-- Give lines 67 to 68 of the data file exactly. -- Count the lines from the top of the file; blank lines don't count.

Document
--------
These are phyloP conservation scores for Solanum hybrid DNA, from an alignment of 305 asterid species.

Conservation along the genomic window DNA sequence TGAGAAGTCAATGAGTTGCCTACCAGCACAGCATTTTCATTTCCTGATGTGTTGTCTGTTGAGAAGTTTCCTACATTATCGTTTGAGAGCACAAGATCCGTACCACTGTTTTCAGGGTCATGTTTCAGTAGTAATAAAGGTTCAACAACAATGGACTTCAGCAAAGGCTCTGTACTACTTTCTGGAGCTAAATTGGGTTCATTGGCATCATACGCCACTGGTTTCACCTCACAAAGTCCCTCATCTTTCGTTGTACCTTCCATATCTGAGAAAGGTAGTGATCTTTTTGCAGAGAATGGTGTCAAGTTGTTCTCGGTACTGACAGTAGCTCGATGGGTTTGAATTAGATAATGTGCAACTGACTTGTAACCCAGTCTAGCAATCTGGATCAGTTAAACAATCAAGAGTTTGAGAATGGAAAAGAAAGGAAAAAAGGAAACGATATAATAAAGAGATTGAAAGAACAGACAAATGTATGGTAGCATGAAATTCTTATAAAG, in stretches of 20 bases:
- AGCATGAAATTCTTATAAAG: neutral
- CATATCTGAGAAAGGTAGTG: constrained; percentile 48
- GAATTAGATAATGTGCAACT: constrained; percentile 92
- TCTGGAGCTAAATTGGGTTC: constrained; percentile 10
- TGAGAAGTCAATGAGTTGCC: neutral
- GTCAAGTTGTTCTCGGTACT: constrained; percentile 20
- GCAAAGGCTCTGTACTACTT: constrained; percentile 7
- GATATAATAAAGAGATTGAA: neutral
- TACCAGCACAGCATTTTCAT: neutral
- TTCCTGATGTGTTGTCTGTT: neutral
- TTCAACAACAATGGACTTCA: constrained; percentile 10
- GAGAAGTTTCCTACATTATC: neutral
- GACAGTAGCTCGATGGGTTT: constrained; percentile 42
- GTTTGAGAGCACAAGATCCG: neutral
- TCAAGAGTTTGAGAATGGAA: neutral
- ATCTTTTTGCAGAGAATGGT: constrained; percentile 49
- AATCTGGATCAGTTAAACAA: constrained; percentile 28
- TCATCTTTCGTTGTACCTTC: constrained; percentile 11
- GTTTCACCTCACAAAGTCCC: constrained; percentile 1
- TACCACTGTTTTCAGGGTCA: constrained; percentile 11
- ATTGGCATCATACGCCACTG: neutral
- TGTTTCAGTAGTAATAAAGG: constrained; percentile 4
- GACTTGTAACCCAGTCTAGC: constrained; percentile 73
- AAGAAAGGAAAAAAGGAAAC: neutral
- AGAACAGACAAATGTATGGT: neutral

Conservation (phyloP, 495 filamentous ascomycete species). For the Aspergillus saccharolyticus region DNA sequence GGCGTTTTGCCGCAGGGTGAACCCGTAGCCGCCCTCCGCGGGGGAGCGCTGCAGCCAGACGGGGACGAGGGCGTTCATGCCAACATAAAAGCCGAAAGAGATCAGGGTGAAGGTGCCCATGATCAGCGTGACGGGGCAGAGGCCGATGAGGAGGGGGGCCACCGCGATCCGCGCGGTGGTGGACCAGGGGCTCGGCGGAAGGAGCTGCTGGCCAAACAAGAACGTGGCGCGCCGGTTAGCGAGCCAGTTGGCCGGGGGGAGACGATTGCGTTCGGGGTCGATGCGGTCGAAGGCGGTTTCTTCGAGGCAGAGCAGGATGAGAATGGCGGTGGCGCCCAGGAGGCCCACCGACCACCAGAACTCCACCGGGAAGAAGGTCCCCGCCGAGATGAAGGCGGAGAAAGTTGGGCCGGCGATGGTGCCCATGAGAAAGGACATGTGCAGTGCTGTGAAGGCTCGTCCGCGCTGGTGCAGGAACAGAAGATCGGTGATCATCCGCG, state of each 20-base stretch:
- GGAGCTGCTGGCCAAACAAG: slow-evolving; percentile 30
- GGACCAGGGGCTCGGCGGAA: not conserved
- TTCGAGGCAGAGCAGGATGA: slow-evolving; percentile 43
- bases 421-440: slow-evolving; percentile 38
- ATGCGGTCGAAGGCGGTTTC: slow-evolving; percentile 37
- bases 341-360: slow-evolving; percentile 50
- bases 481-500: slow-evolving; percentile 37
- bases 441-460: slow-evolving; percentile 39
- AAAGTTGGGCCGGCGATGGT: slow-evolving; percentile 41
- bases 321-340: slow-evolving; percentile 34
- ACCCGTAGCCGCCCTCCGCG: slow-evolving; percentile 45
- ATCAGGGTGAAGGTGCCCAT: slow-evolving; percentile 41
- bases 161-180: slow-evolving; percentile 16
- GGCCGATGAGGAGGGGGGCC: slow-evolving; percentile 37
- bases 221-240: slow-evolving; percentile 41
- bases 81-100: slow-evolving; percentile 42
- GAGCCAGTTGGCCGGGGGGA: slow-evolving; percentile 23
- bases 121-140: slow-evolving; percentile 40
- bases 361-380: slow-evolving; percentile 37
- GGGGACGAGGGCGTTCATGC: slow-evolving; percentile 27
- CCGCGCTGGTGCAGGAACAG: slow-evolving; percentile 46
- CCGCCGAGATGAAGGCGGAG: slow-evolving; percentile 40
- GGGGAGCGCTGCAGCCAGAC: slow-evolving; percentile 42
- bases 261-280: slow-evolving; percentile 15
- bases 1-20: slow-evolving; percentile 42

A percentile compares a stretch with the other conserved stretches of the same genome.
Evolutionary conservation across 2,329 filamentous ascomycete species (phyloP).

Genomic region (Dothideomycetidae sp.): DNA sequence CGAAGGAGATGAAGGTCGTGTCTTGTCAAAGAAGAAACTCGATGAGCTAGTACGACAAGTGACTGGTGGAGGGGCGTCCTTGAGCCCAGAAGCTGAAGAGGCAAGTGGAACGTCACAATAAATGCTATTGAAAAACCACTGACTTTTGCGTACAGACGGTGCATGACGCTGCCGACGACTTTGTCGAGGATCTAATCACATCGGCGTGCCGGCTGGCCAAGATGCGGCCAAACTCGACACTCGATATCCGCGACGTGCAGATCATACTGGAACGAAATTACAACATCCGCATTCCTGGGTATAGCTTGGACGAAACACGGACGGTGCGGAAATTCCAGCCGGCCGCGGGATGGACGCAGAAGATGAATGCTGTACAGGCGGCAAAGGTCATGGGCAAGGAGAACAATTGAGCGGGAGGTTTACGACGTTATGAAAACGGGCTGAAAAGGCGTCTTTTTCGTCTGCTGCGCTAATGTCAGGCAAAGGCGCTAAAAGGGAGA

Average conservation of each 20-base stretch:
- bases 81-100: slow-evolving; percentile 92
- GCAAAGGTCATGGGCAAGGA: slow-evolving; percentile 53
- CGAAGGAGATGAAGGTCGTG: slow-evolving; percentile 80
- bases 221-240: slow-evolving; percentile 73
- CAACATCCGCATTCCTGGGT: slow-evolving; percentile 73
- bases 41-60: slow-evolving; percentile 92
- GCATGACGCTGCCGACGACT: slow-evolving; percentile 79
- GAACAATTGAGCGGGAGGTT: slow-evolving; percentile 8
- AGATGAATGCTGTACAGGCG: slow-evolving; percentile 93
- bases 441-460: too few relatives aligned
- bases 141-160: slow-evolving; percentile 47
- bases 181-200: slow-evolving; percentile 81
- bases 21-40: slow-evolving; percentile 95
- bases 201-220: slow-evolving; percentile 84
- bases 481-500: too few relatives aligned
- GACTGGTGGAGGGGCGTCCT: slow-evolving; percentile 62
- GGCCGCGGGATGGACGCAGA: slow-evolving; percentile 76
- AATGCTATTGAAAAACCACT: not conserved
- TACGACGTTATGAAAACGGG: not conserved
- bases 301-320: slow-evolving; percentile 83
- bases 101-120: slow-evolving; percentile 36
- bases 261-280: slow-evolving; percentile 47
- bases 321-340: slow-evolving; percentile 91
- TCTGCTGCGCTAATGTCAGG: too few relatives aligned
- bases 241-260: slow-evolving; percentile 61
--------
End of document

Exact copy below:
- bases 441-460: too few relatives aligned
- bases 141-160: slow-evolving; percentile 47